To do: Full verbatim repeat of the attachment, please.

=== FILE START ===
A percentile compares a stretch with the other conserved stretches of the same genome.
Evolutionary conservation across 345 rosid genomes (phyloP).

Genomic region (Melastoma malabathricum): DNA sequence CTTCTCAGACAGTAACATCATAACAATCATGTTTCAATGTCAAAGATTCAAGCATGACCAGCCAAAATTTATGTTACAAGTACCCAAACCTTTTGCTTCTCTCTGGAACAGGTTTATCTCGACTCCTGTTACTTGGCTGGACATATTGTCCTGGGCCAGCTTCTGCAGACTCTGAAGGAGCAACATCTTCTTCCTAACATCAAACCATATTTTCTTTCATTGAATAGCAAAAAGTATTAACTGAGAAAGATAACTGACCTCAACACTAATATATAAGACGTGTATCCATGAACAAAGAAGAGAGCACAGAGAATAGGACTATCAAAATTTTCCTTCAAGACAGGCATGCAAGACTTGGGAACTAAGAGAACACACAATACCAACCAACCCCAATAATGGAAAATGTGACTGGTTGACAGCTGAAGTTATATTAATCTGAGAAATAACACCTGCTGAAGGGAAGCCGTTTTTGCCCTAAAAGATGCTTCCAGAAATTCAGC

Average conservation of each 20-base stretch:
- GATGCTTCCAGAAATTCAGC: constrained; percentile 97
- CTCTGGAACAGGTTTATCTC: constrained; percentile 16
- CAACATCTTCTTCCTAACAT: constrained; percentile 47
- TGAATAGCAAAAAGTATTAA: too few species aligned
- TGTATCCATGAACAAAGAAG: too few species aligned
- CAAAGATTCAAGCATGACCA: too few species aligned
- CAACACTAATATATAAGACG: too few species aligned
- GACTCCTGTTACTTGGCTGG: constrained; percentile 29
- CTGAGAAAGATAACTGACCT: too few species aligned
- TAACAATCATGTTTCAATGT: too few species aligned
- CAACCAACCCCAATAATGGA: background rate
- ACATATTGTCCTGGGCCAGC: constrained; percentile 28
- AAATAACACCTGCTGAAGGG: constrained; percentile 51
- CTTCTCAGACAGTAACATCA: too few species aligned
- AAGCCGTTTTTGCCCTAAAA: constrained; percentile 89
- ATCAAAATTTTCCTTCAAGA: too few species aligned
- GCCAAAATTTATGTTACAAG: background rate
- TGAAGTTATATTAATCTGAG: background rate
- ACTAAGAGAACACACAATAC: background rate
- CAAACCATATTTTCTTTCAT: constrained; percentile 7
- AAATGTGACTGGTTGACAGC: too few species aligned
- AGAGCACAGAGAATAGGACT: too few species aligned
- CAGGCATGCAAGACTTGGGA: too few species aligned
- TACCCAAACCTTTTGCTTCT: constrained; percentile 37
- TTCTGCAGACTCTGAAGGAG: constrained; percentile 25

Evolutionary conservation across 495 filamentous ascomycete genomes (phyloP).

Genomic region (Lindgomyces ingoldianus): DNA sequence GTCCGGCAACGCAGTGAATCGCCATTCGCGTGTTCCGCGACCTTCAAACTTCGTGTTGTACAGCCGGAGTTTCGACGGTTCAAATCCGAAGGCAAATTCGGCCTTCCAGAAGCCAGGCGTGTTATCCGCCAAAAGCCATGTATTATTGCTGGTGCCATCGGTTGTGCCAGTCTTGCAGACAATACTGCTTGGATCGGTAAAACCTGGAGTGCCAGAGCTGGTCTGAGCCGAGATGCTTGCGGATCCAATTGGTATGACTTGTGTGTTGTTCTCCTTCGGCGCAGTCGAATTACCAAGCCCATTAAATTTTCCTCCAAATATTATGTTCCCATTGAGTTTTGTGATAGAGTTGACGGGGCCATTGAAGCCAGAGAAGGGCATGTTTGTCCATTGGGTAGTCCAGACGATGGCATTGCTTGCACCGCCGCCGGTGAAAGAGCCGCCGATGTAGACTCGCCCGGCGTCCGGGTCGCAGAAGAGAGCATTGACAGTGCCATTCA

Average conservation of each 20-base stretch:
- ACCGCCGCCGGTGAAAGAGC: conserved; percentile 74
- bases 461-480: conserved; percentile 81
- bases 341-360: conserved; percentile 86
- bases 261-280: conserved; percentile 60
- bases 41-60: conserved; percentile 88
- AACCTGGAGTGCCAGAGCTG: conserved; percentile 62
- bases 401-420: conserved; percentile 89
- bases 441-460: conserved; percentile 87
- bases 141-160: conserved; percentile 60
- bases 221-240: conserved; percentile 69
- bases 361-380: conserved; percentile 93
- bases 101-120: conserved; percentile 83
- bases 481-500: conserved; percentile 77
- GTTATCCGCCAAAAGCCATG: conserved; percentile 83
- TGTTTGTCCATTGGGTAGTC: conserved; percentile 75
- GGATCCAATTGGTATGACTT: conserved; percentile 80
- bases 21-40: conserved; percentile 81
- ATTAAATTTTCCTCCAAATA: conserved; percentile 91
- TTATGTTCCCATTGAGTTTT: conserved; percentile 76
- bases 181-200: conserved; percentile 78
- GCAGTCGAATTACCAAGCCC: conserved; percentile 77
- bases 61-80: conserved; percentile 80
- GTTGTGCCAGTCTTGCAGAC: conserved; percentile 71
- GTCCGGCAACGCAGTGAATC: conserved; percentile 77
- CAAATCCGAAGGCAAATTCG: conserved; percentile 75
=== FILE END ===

A percentile compares a stretch with the other conserved stretches of the same genome.
Evolutionary conservation across 345 rosid genomes (phyloP).

Genomic region (Melastoma malabathricum): DNA sequence CTTCTCAGACAGTAACATCATAACAATCATGTTTCAATGTCAAAGATTCAAGCATGACCAGCCAAAATTTATGTTACAAGTACCCAAACCTTTTGCTTCTCTCTGGAACAGGTTTATCTCGACTCCTGTTACTTGGCTGGACATATTGTCCTGGGCCAGCTTCTGCAGACTCTGAAGGAGCAACATCTTCTTCCTAACATCAAACCATATTTTCTTTCATTGAATAGCAAAAAGTATTAACTGAGAAAGATAACTGACCTCAACACTAATATATAAGACGTGTATCCATGAACAAAGAAGAGAGCACAGAGAATAGGACTATCAAAATTTTCCTTCAAGACAGGCATGCAAGACTTGGGAACTAAGAGAACACACAATACCAACCAACCCCAATAATGGAAAATGTGACTGGTTGACAGCTGAAGTTATATTAATCTGAGAAATAACACCTGCTGAAGGGAAGCCGTTTTTGCCCTAAAAGATGCTTCCAGAAATTCAGC

Average conservation of each 20-base stretch:
- GATGCTTCCAGAAATTCAGC: constrained; percentile 97
- CTCTGGAACAGGTTTATCTC: constrained; percentile 16
- CAACATCTTCTTCCTAACAT: constrained; percentile 47
- TGAATAGCAAAAAGTATTAA: too few species aligned
- TGTATCCATGAACAAAGAAG: too few species aligned
- CAAAGATTCAAGCATGACCA: too few species aligned
- CAACACTAATATATAAGACG: too few species aligned
- GACTCCTGTTACTTGGCTGG: constrained; percentile 29
- CTGAGAAAGATAACTGACCT: too few species aligned
- TAACAATCATGTTTCAATGT: too few species aligned
- CAACCAACCCCAATAATGGA: background rate
- ACATATTGTCCTGGGCCAGC: constrained; percentile 28
- AAATAACACCTGCTGAAGGG: constrained; percentile 51
- CTTCTCAGACAGTAACATCA: too few species aligned
- AAGCCGTTTTTGCCCTAAAA: constrained; percentile 89
- ATCAAAATTTTCCTTCAAGA: too few species aligned
- GCCAAAATTTATGTTACAAG: background rate
- TGAAGTTATATTAATCTGAG: background rate
- ACTAAGAGAACACACAATAC: background rate
- CAAACCATATTTTCTTTCAT: constrained; percentile 7
- AAATGTGACTGGTTGACAGC: too few species aligned
- AGAGCACAGAGAATAGGACT: too few species aligned
- CAGGCATGCAAGACTTGGGA: too few species aligned
- TACCCAAACCTTTTGCTTCT: constrained; percentile 37
- TTCTGCAGACTCTGAAGGAG: constrained; percentile 25

Evolutionary conservation across 495 filamentous ascomycete genomes (phyloP).

Genomic region (Lindgomyces ingoldianus): DNA sequence GTCCGGCAACGCAGTGAATCGCCATTCGCGTGTTCCGCGACCTTCAAACTTCGTGTTGTACAGCCGGAGTTTCGACGGTTCAAATCCGAAGGCAAATTCGGCCTTCCAGAAGCCAGGCGTGTTATCCGCCAAAAGCCATGTATTATTGCTGGTGCCATCGGTTGTGCCAGTCTTGCAGACAATACTGCTTGGATCGGTAAAACCTGGAGTGCCAGAGCTGGTCTGAGCCGAGATGCTTGCGGATCCAATTGGTATGACTTGTGTGTTGTTCTCCTTCGGCGCAGTCGAATTACCAAGCCCATTAAATTTTCCTCCAAATATTATGTTCCCATTGAGTTTTGTGATAGAGTTGACGGGGCCATTGAAGCCAGAGAAGGGCATGTTTGTCCATTGGGTAGTCCAGACGATGGCATTGCTTGCACCGCCGCCGGTGAAAGAGCCGCCGATGTAGACTCGCCCGGCGTCCGGGTCGCAGAAGAGAGCATTGACAGTGCCATTCA

Average conservation of each 20-base stretch:
- ACCGCCGCCGGTGAAAGAGC: conserved; percentile 74
- bases 461-480: conserved; percentile 81
- bases 341-360: conserved; percentile 86
- bases 261-280: conserved; percentile 60
- bases 41-60: conserved; percentile 88
- AACCTGGAGTGCCAGAGCTG: conserved; percentile 62
- bases 401-420: conserved; percentile 89
- bases 441-460: conserved; percentile 87
- bases 141-160: conserved; percentile 60
- bases 221-240: conserved; percentile 69
- bases 361-380: conserved; percentile 93
- bases 101-120: conserved; percentile 83
- bases 481-500: conserved; percentile 77
- GTTATCCGCCAAAAGCCATG: conserved; percentile 83
- TGTTTGTCCATTGGGTAGTC: conserved; percentile 75
- GGATCCAATTGGTATGACTT: conserved; percentile 80
- bases 21-40: conserved; percentile 81
- ATTAAATTTTCCTCCAAATA: conserved; percentile 91
- TTATGTTCCCATTGAGTTTT: conserved; percentile 76
- bases 181-200: conserved; percentile 78
- GCAGTCGAATTACCAAGCCC: conserved; percentile 77
- bases 61-80: conserved; percentile 80
- GTTGTGCCAGTCTTGCAGAC: conserved; percentile 71
- GTCCGGCAACGCAGTGAATC: conserved; percentile 77
- CAAATCCGAAGGCAAATTCG: conserved; percentile 75